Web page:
This Year's Dish: What Chefs Talked About in 2014
Vegetable-forward dishes, like this carrots wellington from Narcissa, were at the forefront.
Bradley Hawks for the Village Voice
How will history remember 2014 when it comes to New York City dining? As we look back at a year's worth of interviews with some of the industry's best chefs and restaurateurs, we notice a few trends.
Certainly this year saw an uptick in vegetable-forward cooking. Back in January, Piora chef Chris Cipollone observed that "everyone's now doing the vegetable thing. My customers love it. I sell more market vegetables than anything."
Many chefs began giving produce the attention they normally reserved for meat, and some restaurants pushed forward into making vegetables the highlight of the menu. Prime examples include Semilla, a continuation of José Ramírez-Ruiz and Pam Yung's Chez José, and John Fraser's Narcissa. Fraser saw the swing away from the pork era as part of a broader trend: "Gyms are popping up on every corner," he said. "That tells me something is going on: People are interested in taking care of themselves, or they're at least interested in having gym memberships they don't use. That tells me that people might be recognizing that pork is not a long-term solution."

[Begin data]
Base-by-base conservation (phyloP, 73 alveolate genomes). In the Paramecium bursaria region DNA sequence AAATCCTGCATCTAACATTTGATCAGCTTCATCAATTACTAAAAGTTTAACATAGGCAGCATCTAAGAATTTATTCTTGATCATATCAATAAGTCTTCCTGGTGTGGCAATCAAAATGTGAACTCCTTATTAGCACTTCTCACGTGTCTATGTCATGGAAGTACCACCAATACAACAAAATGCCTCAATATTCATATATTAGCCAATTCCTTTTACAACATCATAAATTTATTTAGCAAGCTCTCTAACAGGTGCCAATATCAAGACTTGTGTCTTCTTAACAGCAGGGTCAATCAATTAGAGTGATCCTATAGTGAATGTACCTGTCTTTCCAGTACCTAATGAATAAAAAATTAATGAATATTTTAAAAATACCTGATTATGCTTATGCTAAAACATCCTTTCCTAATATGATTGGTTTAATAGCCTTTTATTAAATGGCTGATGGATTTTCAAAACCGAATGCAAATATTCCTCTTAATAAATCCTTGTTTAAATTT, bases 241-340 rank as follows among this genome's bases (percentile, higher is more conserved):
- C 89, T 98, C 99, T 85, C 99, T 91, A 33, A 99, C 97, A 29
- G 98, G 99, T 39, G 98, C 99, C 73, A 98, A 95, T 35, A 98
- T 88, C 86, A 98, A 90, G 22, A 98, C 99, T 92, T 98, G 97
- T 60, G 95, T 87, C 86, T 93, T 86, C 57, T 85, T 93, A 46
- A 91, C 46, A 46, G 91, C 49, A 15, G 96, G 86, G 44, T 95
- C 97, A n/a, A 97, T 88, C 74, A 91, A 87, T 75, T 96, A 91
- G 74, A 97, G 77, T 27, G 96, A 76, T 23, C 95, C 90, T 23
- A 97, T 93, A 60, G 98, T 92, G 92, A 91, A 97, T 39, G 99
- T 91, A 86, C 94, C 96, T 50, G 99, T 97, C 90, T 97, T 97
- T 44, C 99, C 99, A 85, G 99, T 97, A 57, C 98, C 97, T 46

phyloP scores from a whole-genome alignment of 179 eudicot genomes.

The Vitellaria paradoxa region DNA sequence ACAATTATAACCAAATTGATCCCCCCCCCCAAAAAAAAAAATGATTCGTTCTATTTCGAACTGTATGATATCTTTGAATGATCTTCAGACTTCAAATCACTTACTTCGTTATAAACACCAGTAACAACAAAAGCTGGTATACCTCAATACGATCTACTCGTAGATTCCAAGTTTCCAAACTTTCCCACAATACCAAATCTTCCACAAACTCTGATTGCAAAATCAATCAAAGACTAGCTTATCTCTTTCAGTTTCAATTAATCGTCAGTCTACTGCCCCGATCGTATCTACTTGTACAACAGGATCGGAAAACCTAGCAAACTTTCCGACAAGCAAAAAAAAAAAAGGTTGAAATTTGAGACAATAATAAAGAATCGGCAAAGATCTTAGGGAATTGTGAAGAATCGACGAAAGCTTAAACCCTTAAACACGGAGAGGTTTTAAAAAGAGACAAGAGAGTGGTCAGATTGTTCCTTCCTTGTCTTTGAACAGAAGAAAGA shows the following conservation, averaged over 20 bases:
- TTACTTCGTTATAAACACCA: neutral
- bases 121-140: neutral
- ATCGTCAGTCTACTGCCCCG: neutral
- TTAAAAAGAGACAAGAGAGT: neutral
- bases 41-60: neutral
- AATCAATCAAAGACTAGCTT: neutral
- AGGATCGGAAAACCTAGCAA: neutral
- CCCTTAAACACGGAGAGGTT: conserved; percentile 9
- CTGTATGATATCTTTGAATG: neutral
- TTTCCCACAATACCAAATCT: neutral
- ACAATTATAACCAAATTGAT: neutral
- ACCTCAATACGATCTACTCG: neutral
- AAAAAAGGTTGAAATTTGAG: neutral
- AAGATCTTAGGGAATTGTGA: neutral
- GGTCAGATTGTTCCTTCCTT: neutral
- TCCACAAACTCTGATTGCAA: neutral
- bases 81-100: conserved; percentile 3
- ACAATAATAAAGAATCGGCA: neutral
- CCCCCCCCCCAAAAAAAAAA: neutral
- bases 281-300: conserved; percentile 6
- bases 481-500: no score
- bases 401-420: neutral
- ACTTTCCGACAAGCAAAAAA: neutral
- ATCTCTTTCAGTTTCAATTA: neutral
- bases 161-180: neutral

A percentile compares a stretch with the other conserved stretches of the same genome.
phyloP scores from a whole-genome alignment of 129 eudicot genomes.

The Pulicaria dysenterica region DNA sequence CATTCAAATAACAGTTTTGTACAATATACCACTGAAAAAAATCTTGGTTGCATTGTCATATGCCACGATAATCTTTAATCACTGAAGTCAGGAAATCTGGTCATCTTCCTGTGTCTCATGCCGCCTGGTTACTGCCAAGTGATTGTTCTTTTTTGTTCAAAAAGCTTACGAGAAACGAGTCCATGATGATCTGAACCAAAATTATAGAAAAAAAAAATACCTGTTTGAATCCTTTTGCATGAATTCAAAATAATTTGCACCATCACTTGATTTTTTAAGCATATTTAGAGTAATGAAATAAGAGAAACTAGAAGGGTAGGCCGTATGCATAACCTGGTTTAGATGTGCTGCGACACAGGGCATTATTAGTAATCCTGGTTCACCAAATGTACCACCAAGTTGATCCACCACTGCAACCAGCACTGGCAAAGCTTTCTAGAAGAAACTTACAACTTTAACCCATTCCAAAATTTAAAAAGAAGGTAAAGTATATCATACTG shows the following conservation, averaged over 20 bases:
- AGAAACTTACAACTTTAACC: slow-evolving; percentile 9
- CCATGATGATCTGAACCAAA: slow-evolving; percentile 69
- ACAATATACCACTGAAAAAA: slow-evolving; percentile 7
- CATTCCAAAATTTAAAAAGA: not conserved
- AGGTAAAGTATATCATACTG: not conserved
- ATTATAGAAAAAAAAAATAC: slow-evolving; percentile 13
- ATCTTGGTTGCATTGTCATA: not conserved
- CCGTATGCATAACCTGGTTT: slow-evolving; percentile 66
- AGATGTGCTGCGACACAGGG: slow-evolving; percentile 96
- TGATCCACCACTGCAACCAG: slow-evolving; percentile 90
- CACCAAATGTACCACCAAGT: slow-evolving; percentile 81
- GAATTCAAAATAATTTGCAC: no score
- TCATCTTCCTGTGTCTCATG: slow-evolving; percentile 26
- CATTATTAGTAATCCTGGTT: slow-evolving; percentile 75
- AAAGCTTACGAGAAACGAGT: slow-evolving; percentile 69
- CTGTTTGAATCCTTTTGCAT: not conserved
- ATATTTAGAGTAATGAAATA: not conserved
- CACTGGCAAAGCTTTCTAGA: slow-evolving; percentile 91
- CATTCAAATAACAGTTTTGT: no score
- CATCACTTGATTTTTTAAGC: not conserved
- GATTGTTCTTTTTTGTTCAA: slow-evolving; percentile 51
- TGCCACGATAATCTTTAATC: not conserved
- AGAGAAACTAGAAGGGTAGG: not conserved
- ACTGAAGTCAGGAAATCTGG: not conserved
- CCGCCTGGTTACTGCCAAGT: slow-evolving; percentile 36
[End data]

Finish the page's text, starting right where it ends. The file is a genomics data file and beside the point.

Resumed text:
Some chefs called for that focus to evolve further. "We need to change the paradigm for protein-centric food — and I don't mean just serving a plate of vegetables," said Blue Hill chef Dan Barber. "Grains have to be a big part of this. Sixty-five percent of agricultural land in this country is in grains. Vegetable is only 5.5 percent. So when we herald vegetables as the change, it's kind of nuts. Change grains and you change everything."
So where does that leave meat? Some purveyors observed a retreat from nose-to-tail cooking, even as restaurants cared more than ever about where their food came from. "Unless you want to help a small farmer who needed to sell a whole animal, there are difficulties with it, with getting rid of all the parts in an efficient manner," said meat-monger Pat LaFrieda. "You'd never do it for pricing. The only way I see a use for it is for the restaurateur who wants to raise his own animals. But those who just do it to be trendy, it never lasts long."
D'Artagnan owner Ariane Daguin told us chefs should continue angling that way, though: "It's the duty of the chef to use the whole animal — it's too easy to be good with caviar, foie gras, and truffles. But I like places that will put belly and loin in a dish and then use everything else in the headcheese."
There was an intellectual and personal bent to a number of restaurants that opened this year. Some meditated on a single ingredient: "It's a celebration of an ingredient and everything you associate with that ingredient," Mike Price said about his restaurant The Clam. "I would love to eat stuffed clams, and after, I'd love to eat a ribeye steak. That's how I wrote the menu — I thought, what do I want to eat with my clams?"
Thomas Chen explores his Chinese heritage at Tuome.
Bradley Hawks for the Village Voice